Many to many relationships are resolved exactly as MarkJ has illustrated but more specific information would yield a better solution for your problem

  4. #4
    gxpark
    Guest

    Re: Relationships - I'm very challenged to do this...

    Ok, sorry I'm not being very clear, but it's kinda hard for me to speak in english, and even more to try to explain something technical...

    Ok, we have an inventory of the tools and materials we use (hammers, screw drivers, screws, paint, etc.), so we want to have a database that will have those elements registered, along with the stock available.

    Now, the Register table (it's actually called "Remisiones", but I don't know how to say that in english). Each record in this table represents an action taken on some items by some employee. For example, a given employee would want to use a brush and a can of paint, so the record would have registered the employee, the date, and the items taken. The record would be marked as cleared or something when the employee returns the items used (only the brush in this case).

    We also wish that each item in the inventory "knows" who is using it (and viceversa). And I guess I could track the available items by code, increasing or decreasing the quantity as needed.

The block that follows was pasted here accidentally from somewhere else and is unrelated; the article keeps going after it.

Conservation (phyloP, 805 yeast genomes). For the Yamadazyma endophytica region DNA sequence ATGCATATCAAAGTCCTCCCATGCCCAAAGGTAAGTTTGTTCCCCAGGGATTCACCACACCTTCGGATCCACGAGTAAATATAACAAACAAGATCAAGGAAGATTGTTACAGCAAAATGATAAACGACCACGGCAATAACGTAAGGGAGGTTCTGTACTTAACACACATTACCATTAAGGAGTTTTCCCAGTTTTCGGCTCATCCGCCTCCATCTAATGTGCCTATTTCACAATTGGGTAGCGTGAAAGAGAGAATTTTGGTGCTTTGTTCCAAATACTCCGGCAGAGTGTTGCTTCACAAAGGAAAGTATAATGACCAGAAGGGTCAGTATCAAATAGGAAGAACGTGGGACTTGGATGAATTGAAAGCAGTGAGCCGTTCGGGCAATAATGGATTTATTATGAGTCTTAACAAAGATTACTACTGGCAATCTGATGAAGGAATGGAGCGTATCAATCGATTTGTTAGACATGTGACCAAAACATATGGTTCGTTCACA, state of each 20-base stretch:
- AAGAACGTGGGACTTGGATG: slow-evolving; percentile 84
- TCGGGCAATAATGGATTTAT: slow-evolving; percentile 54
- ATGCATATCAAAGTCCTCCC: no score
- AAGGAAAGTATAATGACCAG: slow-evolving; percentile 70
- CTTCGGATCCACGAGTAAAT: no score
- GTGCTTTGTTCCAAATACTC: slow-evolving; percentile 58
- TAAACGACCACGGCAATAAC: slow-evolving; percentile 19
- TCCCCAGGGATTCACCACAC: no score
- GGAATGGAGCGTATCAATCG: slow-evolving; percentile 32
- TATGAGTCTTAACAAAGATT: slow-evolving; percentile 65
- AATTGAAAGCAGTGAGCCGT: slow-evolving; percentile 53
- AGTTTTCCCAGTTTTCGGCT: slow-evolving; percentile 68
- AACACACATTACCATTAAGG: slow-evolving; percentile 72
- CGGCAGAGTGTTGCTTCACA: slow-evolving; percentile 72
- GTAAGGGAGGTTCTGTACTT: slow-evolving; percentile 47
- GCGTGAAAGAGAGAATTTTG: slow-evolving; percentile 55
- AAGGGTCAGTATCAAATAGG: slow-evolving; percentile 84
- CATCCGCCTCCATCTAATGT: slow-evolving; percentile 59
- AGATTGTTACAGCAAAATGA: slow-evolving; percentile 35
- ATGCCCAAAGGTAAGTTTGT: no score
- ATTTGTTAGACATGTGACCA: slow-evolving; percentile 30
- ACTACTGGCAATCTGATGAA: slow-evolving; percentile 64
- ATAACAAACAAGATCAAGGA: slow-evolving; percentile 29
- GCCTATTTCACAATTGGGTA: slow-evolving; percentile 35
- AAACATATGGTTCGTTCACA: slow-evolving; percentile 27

I hope that's clear enough :-)

    Thanks for the help!

    BTW, the way MarkJ illustrates (thanks also!) is kinda the same I've been reading elsewhere, and I'm having a lot of trouble understanding it...

  5. #5
    New Lounger
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    Re: Relationships - I'm very challenged to do this...

    Ok So you should have 3 tables: Inventory, Employee and Register. The Inventory table holds details of the stock items (ID, Description etc), the Employee table has ID, Name, Position, Department and stuff like that. The Register table records the logging out and in of inventory items by employees so will include Inventory ID, Employee ID, Date/Time Out, Date/Time Returned.